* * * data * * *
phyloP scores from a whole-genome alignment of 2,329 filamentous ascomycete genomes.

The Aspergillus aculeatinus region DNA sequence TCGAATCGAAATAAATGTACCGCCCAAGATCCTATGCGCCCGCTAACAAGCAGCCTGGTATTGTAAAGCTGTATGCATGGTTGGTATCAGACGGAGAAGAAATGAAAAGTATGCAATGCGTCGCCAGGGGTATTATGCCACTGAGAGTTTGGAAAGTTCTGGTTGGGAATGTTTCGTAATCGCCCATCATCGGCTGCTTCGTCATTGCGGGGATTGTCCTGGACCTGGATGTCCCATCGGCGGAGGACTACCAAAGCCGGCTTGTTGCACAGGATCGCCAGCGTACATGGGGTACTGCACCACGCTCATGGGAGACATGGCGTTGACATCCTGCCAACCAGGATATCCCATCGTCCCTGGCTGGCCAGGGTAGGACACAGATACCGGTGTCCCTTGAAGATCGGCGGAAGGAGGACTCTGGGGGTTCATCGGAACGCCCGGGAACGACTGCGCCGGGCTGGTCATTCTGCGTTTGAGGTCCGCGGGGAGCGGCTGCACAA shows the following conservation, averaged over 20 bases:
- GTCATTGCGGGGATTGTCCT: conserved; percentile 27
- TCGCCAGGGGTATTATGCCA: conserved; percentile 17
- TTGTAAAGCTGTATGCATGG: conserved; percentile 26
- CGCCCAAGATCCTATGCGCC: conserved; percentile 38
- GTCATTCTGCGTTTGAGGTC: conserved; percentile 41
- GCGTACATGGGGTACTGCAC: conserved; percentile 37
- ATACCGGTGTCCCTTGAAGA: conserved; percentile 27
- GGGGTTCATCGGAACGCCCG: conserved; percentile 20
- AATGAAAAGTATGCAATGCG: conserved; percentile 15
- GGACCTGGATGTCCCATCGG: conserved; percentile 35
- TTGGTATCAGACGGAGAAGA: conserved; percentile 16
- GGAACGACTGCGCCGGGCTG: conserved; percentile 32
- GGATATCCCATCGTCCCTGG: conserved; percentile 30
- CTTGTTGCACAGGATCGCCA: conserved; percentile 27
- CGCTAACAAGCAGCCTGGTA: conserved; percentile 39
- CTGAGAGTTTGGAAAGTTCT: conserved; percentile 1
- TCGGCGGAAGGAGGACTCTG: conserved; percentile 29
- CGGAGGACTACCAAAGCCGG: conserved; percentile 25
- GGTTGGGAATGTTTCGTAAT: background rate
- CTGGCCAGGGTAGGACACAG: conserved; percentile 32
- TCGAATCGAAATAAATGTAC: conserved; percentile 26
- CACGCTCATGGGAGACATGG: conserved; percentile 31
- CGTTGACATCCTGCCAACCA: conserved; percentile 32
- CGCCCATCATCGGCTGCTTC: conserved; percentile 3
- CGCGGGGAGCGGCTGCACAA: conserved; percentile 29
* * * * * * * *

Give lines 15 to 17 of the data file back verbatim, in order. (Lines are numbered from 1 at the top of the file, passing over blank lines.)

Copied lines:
- GGATATCCCATCGTCCCTGG: conserved; percentile 30
- CTTGTTGCACAGGATCGCCA: conserved; percentile 27
- CGCTAACAAGCAGCCTGGTA: conserved; percentile 39